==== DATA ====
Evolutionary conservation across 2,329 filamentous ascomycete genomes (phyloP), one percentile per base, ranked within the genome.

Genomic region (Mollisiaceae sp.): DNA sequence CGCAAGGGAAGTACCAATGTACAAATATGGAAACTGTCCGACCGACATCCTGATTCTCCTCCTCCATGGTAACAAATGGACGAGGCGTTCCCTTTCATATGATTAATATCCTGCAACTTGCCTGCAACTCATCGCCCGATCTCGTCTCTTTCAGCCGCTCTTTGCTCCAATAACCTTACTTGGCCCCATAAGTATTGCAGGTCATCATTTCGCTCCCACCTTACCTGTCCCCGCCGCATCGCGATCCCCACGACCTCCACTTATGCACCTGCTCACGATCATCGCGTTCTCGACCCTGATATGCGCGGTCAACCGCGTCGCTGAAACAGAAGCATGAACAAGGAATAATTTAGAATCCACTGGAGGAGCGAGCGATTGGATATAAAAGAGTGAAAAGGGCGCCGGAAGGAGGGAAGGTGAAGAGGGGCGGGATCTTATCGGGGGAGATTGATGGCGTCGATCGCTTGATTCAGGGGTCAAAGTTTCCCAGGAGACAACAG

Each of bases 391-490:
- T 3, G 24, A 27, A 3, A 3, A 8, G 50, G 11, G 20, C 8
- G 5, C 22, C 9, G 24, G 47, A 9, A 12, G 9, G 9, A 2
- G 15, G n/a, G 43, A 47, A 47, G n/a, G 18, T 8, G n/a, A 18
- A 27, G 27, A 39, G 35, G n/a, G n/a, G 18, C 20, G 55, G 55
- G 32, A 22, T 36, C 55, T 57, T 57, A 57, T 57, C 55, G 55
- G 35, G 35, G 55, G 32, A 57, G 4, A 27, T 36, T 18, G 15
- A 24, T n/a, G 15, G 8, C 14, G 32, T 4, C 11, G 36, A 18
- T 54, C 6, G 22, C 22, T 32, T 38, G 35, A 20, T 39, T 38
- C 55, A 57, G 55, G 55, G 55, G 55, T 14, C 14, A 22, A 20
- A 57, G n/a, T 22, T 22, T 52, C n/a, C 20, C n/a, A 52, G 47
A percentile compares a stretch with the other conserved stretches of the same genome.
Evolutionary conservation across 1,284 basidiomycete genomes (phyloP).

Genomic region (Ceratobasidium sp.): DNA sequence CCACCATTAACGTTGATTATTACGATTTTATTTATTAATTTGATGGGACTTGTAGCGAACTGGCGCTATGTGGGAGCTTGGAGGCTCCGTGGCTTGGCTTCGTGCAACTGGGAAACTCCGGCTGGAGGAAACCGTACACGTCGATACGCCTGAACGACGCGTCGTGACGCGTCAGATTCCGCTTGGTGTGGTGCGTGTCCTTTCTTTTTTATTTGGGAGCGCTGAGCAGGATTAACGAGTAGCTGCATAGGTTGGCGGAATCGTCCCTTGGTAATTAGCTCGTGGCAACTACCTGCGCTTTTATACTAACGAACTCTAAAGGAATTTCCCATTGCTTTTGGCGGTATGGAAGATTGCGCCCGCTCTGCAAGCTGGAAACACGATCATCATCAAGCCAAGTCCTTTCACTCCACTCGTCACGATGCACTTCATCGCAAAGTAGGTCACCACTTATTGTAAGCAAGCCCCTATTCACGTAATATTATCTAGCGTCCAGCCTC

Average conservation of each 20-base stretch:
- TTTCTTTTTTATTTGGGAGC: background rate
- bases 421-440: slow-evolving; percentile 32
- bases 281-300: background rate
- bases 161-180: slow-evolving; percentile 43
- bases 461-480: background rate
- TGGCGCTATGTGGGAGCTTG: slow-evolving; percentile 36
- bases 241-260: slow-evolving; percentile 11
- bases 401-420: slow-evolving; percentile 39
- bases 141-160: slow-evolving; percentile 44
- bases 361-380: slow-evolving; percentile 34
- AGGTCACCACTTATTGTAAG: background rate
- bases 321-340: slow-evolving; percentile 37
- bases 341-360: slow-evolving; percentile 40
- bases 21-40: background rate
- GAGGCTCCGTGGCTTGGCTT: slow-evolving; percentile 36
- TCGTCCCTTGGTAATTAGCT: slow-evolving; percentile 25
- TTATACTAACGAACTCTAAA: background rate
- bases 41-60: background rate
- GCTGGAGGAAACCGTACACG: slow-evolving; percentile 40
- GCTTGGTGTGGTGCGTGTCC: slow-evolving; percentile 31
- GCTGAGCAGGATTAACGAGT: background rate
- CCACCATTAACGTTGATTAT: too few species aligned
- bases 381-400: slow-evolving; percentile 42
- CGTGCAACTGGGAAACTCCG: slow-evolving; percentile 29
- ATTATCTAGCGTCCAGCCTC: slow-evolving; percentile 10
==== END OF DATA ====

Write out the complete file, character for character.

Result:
Evolutionary conservation across 2,329 filamentous ascomycete genomes (phyloP), one percentile per base, ranked within the genome.

Genomic region (Mollisiaceae sp.): DNA sequence CGCAAGGGAAGTACCAATGTACAAATATGGAAACTGTCCGACCGACATCCTGATTCTCCTCCTCCATGGTAACAAATGGACGAGGCGTTCCCTTTCATATGATTAATATCCTGCAACTTGCCTGCAACTCATCGCCCGATCTCGTCTCTTTCAGCCGCTCTTTGCTCCAATAACCTTACTTGGCCCCATAAGTATTGCAGGTCATCATTTCGCTCCCACCTTACCTGTCCCCGCCGCATCGCGATCCCCACGACCTCCACTTATGCACCTGCTCACGATCATCGCGTTCTCGACCCTGATATGCGCGGTCAACCGCGTCGCTGAAACAGAAGCATGAACAAGGAATAATTTAGAATCCACTGGAGGAGCGAGCGATTGGATATAAAAGAGTGAAAAGGGCGCCGGAAGGAGGGAAGGTGAAGAGGGGCGGGATCTTATCGGGGGAGATTGATGGCGTCGATCGCTTGATTCAGGGGTCAAAGTTTCCCAGGAGACAACAG

Each of bases 391-490:
- T 3, G 24, A 27, A 3, A 3, A 8, G 50, G 11, G 20, C 8
- G 5, C 22, C 9, G 24, G 47, A 9, A 12, G 9, G 9, A 2
- G 15, G n/a, G 43, A 47, A 47, G n/a, G 18, T 8, G n/a, A 18
- A 27, G 27, A 39, G 35, G n/a, G n/a, G 18, C 20, G 55, G 55
- G 32, A 22, T 36, C 55, T 57, T 57, A 57, T 57, C 55, G 55
- G 35, G 35, G 55, G 32, A 57, G 4, A 27, T 36, T 18, G 15
- A 24, T n/a, G 15, G 8, C 14, G 32, T 4, C 11, G 36, A 18
- T 54, C 6, G 22, C 22, T 32, T 38, G 35, A 20, T 39, T 38
- C 55, A 57, G 55, G 55, G 55, G 55, T 14, C 14, A 22, A 20
- A 57, G n/a, T 22, T 22, T 52, C n/a, C 20, C n/a, A 52, G 47
A percentile compares a stretch with the other conserved stretches of the same genome.
Evolutionary conservation across 1,284 basidiomycete genomes (phyloP).

Genomic region (Ceratobasidium sp.): DNA sequence CCACCATTAACGTTGATTATTACGATTTTATTTATTAATTTGATGGGACTTGTAGCGAACTGGCGCTATGTGGGAGCTTGGAGGCTCCGTGGCTTGGCTTCGTGCAACTGGGAAACTCCGGCTGGAGGAAACCGTACACGTCGATACGCCTGAACGACGCGTCGTGACGCGTCAGATTCCGCTTGGTGTGGTGCGTGTCCTTTCTTTTTTATTTGGGAGCGCTGAGCAGGATTAACGAGTAGCTGCATAGGTTGGCGGAATCGTCCCTTGGTAATTAGCTCGTGGCAACTACCTGCGCTTTTATACTAACGAACTCTAAAGGAATTTCCCATTGCTTTTGGCGGTATGGAAGATTGCGCCCGCTCTGCAAGCTGGAAACACGATCATCATCAAGCCAAGTCCTTTCACTCCACTCGTCACGATGCACTTCATCGCAAAGTAGGTCACCACTTATTGTAAGCAAGCCCCTATTCACGTAATATTATCTAGCGTCCAGCCTC

Average conservation of each 20-base stretch:
- TTTCTTTTTTATTTGGGAGC: background rate
- bases 421-440: slow-evolving; percentile 32
- bases 281-300: background rate
- bases 161-180: slow-evolving; percentile 43
- bases 461-480: background rate
- TGGCGCTATGTGGGAGCTTG: slow-evolving; percentile 36
- bases 241-260: slow-evolving; percentile 11
- bases 401-420: slow-evolving; percentile 39
- bases 141-160: slow-evolving; percentile 44
- bases 361-380: slow-evolving; percentile 34
- AGGTCACCACTTATTGTAAG: background rate
- bases 321-340: slow-evolving; percentile 37
- bases 341-360: slow-evolving; percentile 40
- bases 21-40: background rate
- GAGGCTCCGTGGCTTGGCTT: slow-evolving; percentile 36
- TCGTCCCTTGGTAATTAGCT: slow-evolving; percentile 25
- TTATACTAACGAACTCTAAA: background rate
- bases 41-60: background rate
- GCTGGAGGAAACCGTACACG: slow-evolving; percentile 40
- GCTTGGTGTGGTGCGTGTCC: slow-evolving; percentile 31
- GCTGAGCAGGATTAACGAGT: background rate
- CCACCATTAACGTTGATTAT: too few species aligned
- bases 381-400: slow-evolving; percentile 42
- CGTGCAACTGGGAAACTCCG: slow-evolving; percentile 29
- ATTATCTAGCGTCCAGCCTC: slow-evolving; percentile 10